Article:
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Home Industry News Enzyme hope for young leukaemia sufferers

Enzyme hope for young leukaemia sufferers

9th June 2009

Children being unsuccessfully treated for leukaemia could possess an enzyme that prevents therapy from working, new research has suggested.

Scientists from Cancer Research UK and Leukaemia Research claim to have identified an enzyme responsible for breaking down and inactivating a key childhood leukaemia drug.

The enzyme AEP, which is not found in healthy white blood cells, breaks down Asnase, a form of a drug called Asparaginase used to treat all children with acute lymphoblastic leukaemia (ALL) in the UK.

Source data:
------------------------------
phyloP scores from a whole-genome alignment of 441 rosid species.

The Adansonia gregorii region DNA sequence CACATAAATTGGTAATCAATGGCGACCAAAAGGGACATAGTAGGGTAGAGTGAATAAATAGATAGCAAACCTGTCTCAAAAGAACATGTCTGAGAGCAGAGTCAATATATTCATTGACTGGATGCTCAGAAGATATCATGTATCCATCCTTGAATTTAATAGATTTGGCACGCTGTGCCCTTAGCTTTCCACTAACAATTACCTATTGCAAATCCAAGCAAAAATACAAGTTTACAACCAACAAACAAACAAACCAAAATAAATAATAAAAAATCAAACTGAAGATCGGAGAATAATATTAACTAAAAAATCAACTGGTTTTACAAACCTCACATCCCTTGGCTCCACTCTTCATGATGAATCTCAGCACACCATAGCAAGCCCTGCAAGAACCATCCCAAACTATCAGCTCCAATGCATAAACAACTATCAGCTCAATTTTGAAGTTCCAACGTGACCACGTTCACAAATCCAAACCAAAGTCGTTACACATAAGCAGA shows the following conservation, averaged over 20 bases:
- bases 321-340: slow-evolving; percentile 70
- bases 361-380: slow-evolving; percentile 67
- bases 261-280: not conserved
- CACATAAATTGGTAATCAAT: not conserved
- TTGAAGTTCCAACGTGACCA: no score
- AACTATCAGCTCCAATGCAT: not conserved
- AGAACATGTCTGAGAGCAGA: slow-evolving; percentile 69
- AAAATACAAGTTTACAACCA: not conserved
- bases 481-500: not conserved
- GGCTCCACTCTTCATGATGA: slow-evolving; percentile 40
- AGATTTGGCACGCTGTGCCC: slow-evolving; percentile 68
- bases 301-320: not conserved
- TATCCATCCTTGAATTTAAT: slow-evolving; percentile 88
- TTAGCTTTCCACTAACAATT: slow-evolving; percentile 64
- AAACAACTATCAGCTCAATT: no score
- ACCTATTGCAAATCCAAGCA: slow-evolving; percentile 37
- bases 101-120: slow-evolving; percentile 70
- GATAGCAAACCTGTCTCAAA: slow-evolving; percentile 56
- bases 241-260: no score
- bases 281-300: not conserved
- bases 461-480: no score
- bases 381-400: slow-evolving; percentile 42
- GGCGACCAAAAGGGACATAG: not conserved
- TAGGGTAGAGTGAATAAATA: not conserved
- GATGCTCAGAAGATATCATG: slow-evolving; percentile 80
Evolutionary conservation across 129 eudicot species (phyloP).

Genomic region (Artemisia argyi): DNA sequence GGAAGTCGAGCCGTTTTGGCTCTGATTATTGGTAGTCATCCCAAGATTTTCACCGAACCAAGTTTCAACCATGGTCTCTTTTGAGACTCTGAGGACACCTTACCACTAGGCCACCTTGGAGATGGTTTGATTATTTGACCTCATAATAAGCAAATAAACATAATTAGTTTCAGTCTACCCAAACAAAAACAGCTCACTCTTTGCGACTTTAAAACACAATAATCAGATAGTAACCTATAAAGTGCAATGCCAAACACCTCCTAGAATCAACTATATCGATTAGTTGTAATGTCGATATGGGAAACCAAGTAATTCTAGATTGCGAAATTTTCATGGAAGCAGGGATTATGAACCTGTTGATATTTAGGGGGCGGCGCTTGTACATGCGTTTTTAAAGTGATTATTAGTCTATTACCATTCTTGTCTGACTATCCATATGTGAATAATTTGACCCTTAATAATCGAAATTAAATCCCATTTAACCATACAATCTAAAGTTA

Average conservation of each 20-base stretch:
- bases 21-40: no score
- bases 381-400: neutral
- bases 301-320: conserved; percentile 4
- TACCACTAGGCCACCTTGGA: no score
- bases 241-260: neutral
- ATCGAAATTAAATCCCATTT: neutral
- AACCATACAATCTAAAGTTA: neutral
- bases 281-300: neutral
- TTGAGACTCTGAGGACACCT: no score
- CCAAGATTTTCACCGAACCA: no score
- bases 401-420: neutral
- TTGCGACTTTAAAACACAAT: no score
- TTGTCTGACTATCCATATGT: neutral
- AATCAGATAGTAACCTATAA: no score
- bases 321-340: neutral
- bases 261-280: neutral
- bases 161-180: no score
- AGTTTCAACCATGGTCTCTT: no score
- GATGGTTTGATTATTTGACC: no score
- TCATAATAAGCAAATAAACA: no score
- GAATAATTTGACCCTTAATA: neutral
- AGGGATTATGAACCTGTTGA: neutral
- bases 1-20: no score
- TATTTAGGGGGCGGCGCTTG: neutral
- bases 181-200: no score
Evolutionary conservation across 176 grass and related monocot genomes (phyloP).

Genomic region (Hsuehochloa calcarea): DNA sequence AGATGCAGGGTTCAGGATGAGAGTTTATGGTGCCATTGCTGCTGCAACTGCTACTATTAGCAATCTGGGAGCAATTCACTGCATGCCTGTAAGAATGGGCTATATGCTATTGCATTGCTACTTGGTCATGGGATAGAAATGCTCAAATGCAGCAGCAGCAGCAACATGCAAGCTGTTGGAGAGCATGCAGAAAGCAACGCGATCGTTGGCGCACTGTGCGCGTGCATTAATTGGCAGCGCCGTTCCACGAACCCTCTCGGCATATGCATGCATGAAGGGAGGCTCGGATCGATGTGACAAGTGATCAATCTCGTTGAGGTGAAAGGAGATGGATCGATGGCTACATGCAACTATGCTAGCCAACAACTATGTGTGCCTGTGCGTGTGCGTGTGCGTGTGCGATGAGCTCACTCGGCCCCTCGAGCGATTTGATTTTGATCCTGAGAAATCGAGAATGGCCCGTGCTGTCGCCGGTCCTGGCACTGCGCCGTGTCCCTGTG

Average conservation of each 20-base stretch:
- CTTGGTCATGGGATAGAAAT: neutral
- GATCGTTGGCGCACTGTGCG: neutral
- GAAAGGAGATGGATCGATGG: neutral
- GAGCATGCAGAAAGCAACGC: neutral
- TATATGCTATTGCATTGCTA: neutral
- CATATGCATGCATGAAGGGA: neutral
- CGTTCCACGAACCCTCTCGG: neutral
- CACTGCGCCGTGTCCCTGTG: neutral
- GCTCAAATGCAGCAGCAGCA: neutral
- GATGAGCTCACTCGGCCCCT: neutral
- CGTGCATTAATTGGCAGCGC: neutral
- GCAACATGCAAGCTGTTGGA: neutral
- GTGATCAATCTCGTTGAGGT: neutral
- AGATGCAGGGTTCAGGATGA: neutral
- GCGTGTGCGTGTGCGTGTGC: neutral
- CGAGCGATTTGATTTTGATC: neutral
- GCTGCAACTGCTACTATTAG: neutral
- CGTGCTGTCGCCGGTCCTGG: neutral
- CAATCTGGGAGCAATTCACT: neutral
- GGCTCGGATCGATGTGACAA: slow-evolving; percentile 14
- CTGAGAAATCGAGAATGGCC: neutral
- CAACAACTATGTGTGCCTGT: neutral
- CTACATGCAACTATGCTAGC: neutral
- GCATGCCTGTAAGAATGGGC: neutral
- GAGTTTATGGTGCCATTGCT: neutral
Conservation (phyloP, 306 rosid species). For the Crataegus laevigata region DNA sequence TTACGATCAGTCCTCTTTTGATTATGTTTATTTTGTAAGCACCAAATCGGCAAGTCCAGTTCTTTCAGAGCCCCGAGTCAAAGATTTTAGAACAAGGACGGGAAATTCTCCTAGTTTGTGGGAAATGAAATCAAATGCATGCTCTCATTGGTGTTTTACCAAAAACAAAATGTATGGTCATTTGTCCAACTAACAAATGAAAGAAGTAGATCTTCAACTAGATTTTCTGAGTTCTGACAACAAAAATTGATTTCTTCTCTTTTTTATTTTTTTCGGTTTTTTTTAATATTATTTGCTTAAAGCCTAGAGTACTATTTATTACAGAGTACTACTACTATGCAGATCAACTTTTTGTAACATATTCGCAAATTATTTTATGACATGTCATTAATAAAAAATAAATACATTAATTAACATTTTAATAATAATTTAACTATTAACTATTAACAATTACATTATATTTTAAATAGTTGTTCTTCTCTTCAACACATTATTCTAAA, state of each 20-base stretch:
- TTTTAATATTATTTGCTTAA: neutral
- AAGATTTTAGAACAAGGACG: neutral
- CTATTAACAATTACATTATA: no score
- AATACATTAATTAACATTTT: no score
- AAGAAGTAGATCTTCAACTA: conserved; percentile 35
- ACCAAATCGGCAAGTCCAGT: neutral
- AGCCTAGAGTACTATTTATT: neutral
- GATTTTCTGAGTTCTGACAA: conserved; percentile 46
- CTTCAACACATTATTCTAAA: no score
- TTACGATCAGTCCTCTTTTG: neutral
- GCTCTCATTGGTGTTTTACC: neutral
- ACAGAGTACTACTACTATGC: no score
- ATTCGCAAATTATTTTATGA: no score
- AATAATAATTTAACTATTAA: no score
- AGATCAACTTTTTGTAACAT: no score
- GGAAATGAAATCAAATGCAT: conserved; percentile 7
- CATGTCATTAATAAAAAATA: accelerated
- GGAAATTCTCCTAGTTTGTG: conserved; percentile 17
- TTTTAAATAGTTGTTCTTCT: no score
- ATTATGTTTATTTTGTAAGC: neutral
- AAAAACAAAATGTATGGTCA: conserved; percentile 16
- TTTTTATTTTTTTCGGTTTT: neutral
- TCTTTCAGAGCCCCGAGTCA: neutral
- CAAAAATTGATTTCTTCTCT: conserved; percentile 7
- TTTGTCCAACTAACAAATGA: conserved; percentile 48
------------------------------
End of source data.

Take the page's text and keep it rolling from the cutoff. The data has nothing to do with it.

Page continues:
Researchers believe that the production of AEP and the resistance to the drug is the result of a genetic fault in some leukaemia cells.

Scientists think that its presence could determine whether patients respond to Asnase treatment and whether they have an allergic reaction to it.

If these results are confirmed in patients, a test could be developed to help doctors predict whether children with ALL will benefit from Asnase before treatment starts.

Professor Vaskar Saha, Cancer Research UK’s paediatric oncologist, commented: “Although our results are at an early stage, our study is an important development in understanding the science behind why some patients don’t respond to leukaemia drugs.

“If our findings in leukaemia cells are confirmed in patients, we could be able to test if this drug is the best option before treatment starts.”

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